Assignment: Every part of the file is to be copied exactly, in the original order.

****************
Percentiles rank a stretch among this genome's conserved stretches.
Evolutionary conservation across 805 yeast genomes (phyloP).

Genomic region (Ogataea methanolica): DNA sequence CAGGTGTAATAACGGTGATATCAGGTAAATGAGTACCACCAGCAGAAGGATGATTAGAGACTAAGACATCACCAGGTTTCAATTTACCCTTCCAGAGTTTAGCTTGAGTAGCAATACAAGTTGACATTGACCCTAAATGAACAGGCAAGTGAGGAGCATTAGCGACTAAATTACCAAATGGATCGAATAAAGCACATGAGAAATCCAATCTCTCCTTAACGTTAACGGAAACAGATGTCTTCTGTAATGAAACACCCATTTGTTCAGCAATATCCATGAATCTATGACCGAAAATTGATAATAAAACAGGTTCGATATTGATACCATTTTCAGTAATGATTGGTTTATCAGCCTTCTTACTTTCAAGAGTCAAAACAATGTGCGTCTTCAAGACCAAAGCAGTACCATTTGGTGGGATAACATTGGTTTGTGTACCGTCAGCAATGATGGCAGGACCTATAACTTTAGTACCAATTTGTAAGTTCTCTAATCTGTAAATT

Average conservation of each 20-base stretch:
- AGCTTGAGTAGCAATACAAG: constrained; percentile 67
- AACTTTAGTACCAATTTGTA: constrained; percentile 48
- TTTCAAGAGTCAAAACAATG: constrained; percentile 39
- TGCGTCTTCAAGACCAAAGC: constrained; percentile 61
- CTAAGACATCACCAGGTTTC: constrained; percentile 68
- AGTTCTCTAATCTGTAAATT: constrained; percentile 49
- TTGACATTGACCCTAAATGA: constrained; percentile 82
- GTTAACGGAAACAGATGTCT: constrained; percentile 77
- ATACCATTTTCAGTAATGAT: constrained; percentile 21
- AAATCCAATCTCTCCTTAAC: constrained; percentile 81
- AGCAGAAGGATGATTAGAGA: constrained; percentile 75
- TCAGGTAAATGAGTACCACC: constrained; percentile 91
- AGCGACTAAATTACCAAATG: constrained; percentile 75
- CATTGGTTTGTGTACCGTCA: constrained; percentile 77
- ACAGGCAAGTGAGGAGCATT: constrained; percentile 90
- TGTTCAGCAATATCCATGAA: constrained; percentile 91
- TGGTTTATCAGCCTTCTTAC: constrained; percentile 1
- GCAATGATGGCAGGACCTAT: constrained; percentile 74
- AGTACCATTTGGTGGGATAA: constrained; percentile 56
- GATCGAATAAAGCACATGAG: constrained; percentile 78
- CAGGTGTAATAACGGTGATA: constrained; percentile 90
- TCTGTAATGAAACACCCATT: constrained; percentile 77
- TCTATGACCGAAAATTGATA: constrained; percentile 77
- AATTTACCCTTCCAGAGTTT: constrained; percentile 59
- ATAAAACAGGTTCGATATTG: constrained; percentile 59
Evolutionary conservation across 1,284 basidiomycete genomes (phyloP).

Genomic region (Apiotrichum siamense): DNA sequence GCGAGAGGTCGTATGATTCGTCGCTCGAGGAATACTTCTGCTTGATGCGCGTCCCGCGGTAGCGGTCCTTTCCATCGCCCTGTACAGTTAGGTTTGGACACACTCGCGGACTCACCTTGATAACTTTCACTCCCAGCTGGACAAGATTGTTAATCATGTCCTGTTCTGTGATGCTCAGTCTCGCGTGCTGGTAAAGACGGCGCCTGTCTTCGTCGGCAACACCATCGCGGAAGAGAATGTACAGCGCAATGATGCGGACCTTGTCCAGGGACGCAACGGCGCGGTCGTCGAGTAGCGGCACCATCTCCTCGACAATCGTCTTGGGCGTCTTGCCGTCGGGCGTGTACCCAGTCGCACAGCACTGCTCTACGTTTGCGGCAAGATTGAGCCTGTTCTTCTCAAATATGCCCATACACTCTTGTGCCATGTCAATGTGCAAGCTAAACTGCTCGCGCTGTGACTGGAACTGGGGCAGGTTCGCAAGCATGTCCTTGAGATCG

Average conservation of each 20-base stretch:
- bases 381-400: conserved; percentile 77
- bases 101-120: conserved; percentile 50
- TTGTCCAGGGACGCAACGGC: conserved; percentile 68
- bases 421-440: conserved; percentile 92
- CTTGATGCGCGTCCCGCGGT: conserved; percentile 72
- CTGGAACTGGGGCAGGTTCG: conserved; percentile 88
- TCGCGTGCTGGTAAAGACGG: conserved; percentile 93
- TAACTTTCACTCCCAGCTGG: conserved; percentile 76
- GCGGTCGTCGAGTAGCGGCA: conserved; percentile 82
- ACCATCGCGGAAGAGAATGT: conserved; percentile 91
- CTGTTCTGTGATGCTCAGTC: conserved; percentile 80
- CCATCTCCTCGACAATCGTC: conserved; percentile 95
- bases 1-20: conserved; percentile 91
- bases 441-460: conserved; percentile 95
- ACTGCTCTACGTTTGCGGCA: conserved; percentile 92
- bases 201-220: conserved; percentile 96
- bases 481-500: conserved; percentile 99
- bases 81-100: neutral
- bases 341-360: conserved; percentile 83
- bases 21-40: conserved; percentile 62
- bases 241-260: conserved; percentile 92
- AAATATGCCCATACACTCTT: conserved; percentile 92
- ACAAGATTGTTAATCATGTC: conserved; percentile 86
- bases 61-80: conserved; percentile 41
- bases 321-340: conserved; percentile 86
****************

Percentiles rank a stretch among this genome's conserved stretches.
Evolutionary conservation across 805 yeast genomes (phyloP).

Genomic region (Ogataea methanolica): DNA sequence CAGGTGTAATAACGGTGATATCAGGTAAATGAGTACCACCAGCAGAAGGATGATTAGAGACTAAGACATCACCAGGTTTCAATTTACCCTTCCAGAGTTTAGCTTGAGTAGCAATACAAGTTGACATTGACCCTAAATGAACAGGCAAGTGAGGAGCATTAGCGACTAAATTACCAAATGGATCGAATAAAGCACATGAGAAATCCAATCTCTCCTTAACGTTAACGGAAACAGATGTCTTCTGTAATGAAACACCCATTTGTTCAGCAATATCCATGAATCTATGACCGAAAATTGATAATAAAACAGGTTCGATATTGATACCATTTTCAGTAATGATTGGTTTATCAGCCTTCTTACTTTCAAGAGTCAAAACAATGTGCGTCTTCAAGACCAAAGCAGTACCATTTGGTGGGATAACATTGGTTTGTGTACCGTCAGCAATGATGGCAGGACCTATAACTTTAGTACCAATTTGTAAGTTCTCTAATCTGTAAATT

Average conservation of each 20-base stretch:
- AGCTTGAGTAGCAATACAAG: constrained; percentile 67
- AACTTTAGTACCAATTTGTA: constrained; percentile 48
- TTTCAAGAGTCAAAACAATG: constrained; percentile 39
- TGCGTCTTCAAGACCAAAGC: constrained; percentile 61
- CTAAGACATCACCAGGTTTC: constrained; percentile 68
- AGTTCTCTAATCTGTAAATT: constrained; percentile 49
- TTGACATTGACCCTAAATGA: constrained; percentile 82
- GTTAACGGAAACAGATGTCT: constrained; percentile 77
- ATACCATTTTCAGTAATGAT: constrained; percentile 21
- AAATCCAATCTCTCCTTAAC: constrained; percentile 81
- AGCAGAAGGATGATTAGAGA: constrained; percentile 75
- TCAGGTAAATGAGTACCACC: constrained; percentile 91
- AGCGACTAAATTACCAAATG: constrained; percentile 75
- CATTGGTTTGTGTACCGTCA: constrained; percentile 77
- ACAGGCAAGTGAGGAGCATT: constrained; percentile 90
- TGTTCAGCAATATCCATGAA: constrained; percentile 91
- TGGTTTATCAGCCTTCTTAC: constrained; percentile 1
- GCAATGATGGCAGGACCTAT: constrained; percentile 74
- AGTACCATTTGGTGGGATAA: constrained; percentile 56
- GATCGAATAAAGCACATGAG: constrained; percentile 78
- CAGGTGTAATAACGGTGATA: constrained; percentile 90
- TCTGTAATGAAACACCCATT: constrained; percentile 77
- TCTATGACCGAAAATTGATA: constrained; percentile 77
- AATTTACCCTTCCAGAGTTT: constrained; percentile 59
- ATAAAACAGGTTCGATATTG: constrained; percentile 59
Evolutionary conservation across 1,284 basidiomycete genomes (phyloP).

Genomic region (Apiotrichum siamense): DNA sequence GCGAGAGGTCGTATGATTCGTCGCTCGAGGAATACTTCTGCTTGATGCGCGTCCCGCGGTAGCGGTCCTTTCCATCGCCCTGTACAGTTAGGTTTGGACACACTCGCGGACTCACCTTGATAACTTTCACTCCCAGCTGGACAAGATTGTTAATCATGTCCTGTTCTGTGATGCTCAGTCTCGCGTGCTGGTAAAGACGGCGCCTGTCTTCGTCGGCAACACCATCGCGGAAGAGAATGTACAGCGCAATGATGCGGACCTTGTCCAGGGACGCAACGGCGCGGTCGTCGAGTAGCGGCACCATCTCCTCGACAATCGTCTTGGGCGTCTTGCCGTCGGGCGTGTACCCAGTCGCACAGCACTGCTCTACGTTTGCGGCAAGATTGAGCCTGTTCTTCTCAAATATGCCCATACACTCTTGTGCCATGTCAATGTGCAAGCTAAACTGCTCGCGCTGTGACTGGAACTGGGGCAGGTTCGCAAGCATGTCCTTGAGATCG

Average conservation of each 20-base stretch:
- bases 381-400: conserved; percentile 77
- bases 101-120: conserved; percentile 50
- TTGTCCAGGGACGCAACGGC: conserved; percentile 68
- bases 421-440: conserved; percentile 92
- CTTGATGCGCGTCCCGCGGT: conserved; percentile 72
- CTGGAACTGGGGCAGGTTCG: conserved; percentile 88
- TCGCGTGCTGGTAAAGACGG: conserved; percentile 93
- TAACTTTCACTCCCAGCTGG: conserved; percentile 76
- GCGGTCGTCGAGTAGCGGCA: conserved; percentile 82
- ACCATCGCGGAAGAGAATGT: conserved; percentile 91
- CTGTTCTGTGATGCTCAGTC: conserved; percentile 80
- CCATCTCCTCGACAATCGTC: conserved; percentile 95
- bases 1-20: conserved; percentile 91
- bases 441-460: conserved; percentile 95
- ACTGCTCTACGTTTGCGGCA: conserved; percentile 92
- bases 201-220: conserved; percentile 96
- bases 481-500: conserved; percentile 99
- bases 81-100: neutral
- bases 341-360: conserved; percentile 83
- bases 21-40: conserved; percentile 62
- bases 241-260: conserved; percentile 92
- AAATATGCCCATACACTCTT: conserved; percentile 92
- ACAAGATTGTTAATCATGTC: conserved; percentile 86
- bases 61-80: conserved; percentile 41
- bases 321-340: conserved; percentile 86